Tom Wolfe's much-discussed kaleidoscopic non-fiction novel chronicles the tale of novelist Ken Kesey and his band of Merry Pranksters. In the 1960s, Kesey led a group of psychedelic sympathizers around the country in a painted bus, presiding over LSD-induced "acid tests" all along the way. Long considered one of the greatest books about the history of the hippies, Wolfe's ability to research like a reporter and simultaneously evoke the hallucinogenic indulgence of the era ensures that this book, written in 1967, will live long in the counter-culture canon of American literature.


6. The Final Empire, by Brandon Sanderson

With mostly favorable reviews among a great many fantasy forums, this book is a step into a different sort of magical world. ‘For a thousand years the ash fell and no flowers bloomed. For a thousand years the Skaa slaved in misery and lived in fear. For a thousand years the Lord Ruler, the "Sliver of Infinity," reigned with absolute power and ultimate terror, divinely invincible. Then, when hope was so long lost that not even its memory remained, a terribly scarred, heart-broken half-Skaa rediscovered it in the depths of the Lord Ruler's most hellish prison. Kelsier "snapped" and found in himself the powers of a Mistborn. A brilliant thief and natural leader, he turned his talents to the ultimate caper, with the Lord Ruler himself as the mark.’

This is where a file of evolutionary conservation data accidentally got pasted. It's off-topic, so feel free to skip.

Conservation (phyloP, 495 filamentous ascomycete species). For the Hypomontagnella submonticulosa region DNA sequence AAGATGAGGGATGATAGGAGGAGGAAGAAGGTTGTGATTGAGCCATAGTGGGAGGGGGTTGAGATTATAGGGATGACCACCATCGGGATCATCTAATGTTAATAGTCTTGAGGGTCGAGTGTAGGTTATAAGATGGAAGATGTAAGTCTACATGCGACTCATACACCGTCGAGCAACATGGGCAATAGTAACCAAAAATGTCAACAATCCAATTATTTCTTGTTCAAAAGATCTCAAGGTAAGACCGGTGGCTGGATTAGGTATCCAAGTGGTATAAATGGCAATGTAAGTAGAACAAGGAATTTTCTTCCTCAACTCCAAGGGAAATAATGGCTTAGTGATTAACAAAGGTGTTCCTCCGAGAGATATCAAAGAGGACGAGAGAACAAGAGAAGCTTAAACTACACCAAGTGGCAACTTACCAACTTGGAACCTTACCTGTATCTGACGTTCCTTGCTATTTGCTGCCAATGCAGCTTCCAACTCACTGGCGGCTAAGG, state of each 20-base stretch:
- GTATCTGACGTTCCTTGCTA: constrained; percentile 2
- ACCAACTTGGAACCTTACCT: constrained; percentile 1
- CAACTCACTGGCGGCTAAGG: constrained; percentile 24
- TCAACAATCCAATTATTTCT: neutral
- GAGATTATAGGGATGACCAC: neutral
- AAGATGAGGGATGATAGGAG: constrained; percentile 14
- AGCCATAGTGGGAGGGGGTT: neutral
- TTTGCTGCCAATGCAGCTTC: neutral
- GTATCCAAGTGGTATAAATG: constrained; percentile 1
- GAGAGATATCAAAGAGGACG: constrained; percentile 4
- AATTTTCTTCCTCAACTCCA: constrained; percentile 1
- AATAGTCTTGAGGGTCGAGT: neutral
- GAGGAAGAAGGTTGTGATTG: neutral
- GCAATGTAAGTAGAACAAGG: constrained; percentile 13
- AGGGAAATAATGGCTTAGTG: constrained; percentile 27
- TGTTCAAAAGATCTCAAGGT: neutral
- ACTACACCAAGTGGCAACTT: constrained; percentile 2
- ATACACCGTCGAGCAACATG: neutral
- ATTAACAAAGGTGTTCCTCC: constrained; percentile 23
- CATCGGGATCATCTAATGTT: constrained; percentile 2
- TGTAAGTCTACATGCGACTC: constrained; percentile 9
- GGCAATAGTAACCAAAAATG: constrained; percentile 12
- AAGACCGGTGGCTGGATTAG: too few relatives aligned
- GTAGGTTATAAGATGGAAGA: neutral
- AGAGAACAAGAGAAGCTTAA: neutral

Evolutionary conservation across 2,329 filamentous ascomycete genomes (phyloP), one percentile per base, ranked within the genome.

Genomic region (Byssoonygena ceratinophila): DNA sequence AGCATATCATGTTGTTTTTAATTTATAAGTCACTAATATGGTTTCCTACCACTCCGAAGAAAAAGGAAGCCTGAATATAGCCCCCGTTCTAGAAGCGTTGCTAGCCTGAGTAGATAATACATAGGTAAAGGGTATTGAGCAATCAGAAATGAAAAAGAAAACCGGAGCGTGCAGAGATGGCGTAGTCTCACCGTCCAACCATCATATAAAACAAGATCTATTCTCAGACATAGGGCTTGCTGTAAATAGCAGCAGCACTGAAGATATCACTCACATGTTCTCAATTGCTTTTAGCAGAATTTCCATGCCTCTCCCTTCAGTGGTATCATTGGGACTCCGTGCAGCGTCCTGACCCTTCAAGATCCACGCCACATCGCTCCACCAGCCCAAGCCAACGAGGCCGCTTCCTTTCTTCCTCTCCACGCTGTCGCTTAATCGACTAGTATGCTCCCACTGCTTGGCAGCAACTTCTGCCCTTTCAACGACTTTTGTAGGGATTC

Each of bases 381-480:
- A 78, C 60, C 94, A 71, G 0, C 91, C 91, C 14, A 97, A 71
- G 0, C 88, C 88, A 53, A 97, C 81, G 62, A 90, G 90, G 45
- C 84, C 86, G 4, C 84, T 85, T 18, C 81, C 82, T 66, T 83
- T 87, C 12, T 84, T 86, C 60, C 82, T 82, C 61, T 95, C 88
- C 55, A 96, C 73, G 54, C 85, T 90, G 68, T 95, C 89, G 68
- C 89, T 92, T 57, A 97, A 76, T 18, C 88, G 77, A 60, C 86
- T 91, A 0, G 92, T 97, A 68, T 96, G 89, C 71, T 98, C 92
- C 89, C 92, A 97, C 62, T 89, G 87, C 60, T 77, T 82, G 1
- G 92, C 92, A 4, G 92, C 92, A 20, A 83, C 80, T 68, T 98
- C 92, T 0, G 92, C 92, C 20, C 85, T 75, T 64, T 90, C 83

Just read this. There’s plenty of books in the series to keep you entertained for days-at least.


  1. 1984, by George Orwell

Among the seminal texts of the 20th century, Nineteen Eighty-Four is a rare work that grows more haunting as its futuristic purgatory becomes more real. Published in 1949, the book offers political satirist George Orwell's nightmarish vision of a totalitarian, bureaucratic world and one poor stiff's attempt to find individuality. The brilliance of the novel is Orwell's prescience of modern life—the ubiquity of television, the distortion of the language—and his ability to construct such a thorough version of hell. Required reading for students since it was published, it ranks among the most terrifying novels ever written.